Q&A: How Do You Measure Your Fishing Distance?

by | Jan 7, 2024 | 5 comments

This Q&A series is an effort to answer some of the most common questions I receive. The latest question appears below. But first, here’s why all this matters . . .

You can fish all day every day without thinking much about the details. But when you keep lacing up wading boots throughout all seasons and scenarios, the particulars are what put fish in the net.

Specifics matter. A couple years ago I published a series on Troutbitten, titled, Know Your Weights and Measures. I argued that knowing sizes, weights, diameters and distances improves our effectiveness dramatically. And ignoring these details is a little like a painter not knowing their colors or a photographer not knowing their shutter speeds.

READ: Troutbitten | Know Your Weights and Measures

So, for many years now, I’ve cited the distances we’re casting and drifting on the river. Thirty feet with a dry fly to the opposite bank. Forty feet on a long cast-and-strip with a streamer. Twenty-five feet up-and-over while tight lining a nymph.

Lately, I’ve even included these distances on the Troutbitten YouTube Shorts that include first-person style footage.

Knowing these distances helps add data to the catalog of experiences we build upon, every time we’re out. Instead of generalizing about “too far” or “pretty close,” it’s better to be specific. “With my favorite fly rod, my accuracy on a dry fly falls off at thirty-five feet.” Or . . . “With this #14 beadhead, I have no leader sag on my standard Mono Rig when fishing within twenty -four feet.”

Details matter. Now here’s the question . . .

Austin Dando had the easy life dialed in.


This one comes from Derek Ledbetter, from a comment on the Troutbitten website:

Hey Dom, I hear you talk about these fishing distances on the podcast too. And my friend and I have disagreed about what you mean. When you say twenty-five feet away, do you mean from where your feet are or from the end of your rod tip?


Thanks for your question, Derek. I’m surprised how often this one comes up. But I’m glad to know where confusions lie, and your question gives me a chance to clear things up in this article.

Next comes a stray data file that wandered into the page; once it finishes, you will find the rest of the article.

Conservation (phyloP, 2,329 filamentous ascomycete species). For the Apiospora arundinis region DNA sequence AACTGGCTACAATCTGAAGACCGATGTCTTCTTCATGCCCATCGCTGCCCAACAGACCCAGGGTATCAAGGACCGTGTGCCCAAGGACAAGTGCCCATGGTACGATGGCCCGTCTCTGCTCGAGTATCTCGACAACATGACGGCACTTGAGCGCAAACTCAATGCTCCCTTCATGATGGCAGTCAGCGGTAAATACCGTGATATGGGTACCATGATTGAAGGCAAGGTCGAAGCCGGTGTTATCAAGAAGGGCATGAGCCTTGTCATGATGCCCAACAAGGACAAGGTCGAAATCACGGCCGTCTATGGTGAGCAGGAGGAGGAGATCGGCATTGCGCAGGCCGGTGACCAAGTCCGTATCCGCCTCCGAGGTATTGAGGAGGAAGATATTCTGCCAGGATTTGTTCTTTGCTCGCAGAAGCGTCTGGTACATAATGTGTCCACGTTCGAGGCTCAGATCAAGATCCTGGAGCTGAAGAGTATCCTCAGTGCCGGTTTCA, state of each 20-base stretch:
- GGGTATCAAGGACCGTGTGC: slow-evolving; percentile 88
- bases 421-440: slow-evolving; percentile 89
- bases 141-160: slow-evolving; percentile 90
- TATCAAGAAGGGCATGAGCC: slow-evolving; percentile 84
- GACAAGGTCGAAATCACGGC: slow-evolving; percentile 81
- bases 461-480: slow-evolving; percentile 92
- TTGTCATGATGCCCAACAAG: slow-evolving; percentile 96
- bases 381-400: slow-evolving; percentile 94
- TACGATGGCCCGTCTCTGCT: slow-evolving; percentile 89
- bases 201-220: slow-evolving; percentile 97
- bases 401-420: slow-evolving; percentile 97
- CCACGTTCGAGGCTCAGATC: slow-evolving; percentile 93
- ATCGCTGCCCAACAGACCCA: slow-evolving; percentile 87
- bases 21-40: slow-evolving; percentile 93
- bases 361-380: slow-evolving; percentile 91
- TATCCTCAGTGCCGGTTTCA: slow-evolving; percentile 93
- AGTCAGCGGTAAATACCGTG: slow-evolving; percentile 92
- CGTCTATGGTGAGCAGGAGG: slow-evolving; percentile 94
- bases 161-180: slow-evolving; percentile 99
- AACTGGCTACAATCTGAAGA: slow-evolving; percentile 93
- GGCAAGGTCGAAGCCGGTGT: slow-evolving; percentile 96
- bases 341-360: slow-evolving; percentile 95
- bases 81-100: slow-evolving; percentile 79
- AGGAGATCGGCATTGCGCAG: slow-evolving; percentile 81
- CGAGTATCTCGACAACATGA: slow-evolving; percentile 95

Short answer: When we talk about fishing distance, we definitely mean from where you are standing. How far away were you fishing? That measurement happens from your boots to where the fly lands.

Why not from the rod tip? Because there are far too many variables. Most times, my cast doesn’t end with the rod stretched out in front of me. In fact, it might stop at a forty-five degree angle. It might also stop and then shift to the side, after an aerial mend. Therefore, measuring from the rod tip is an inaccurate method.

Instead, measure distances from where you are standing. It’s easy. With a ten foot rod, for example, grab the line at some length above your fly. Tighten the line up to the rod. Now you have ten feet up (the line in the guides), ten feet back (the line next to the rod). Then simply measure the remaining line in two foot increments against your arm. (From fingertips to my shoulder is two feet.)

One more point, here. Say you end up with a measured distance of twenty-six feet. But twenty-six is the maximum distance you can cast with that length. And once you factor in some s-curves to the dry fly or a tuck cast with a nymph, you’ll more likely be fishing about twenty-four feet away.

Gathering all that data is important, and using your fly rod as the measuring stick (from where you are standing) just makes sense.

Fish hard, friends.


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Enjoy the day.
Domenick Swentosky


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Domenick Swentosky

Central Pennsylvania

Hi. I’m a father of two young boys, a husband, author, fly fishing guide and a musician. I fish for wild brown trout in the cool limestone waters of Central Pennsylvania year round. This is my home, and I love it. Friends. Family. And the river.

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  1. Thanks, Dom!

    This has definitely been a question rattling around in my mind as well.

    I hope the New Year has been great for you and your family!

  2. Thanks Dom. This is helpful. Here’s one to consider. Every time I park my car in a parking lot with striped spaces, I think of the rectangle I am fishing with a tight line. A parking space is typically somewhere just under a 10×20 foot rectangle. Stand at the corner and engrain that visual into your brain. Then recall it on the water.

  3. Dom,

    This is great. It condenses (you have shared this before) the concept in a hyper palatable version that I will be implementing thursday.


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Domenick Swentosky

Central Pennsylvania

Hi. I’m a father of two young boys, a husband, author, fly fishing guide and a musician. I fish for wild brown trout in the cool limestone waters of Central Pennsylvania year round. This is my home, and I love it. Friends. Family. And the river.

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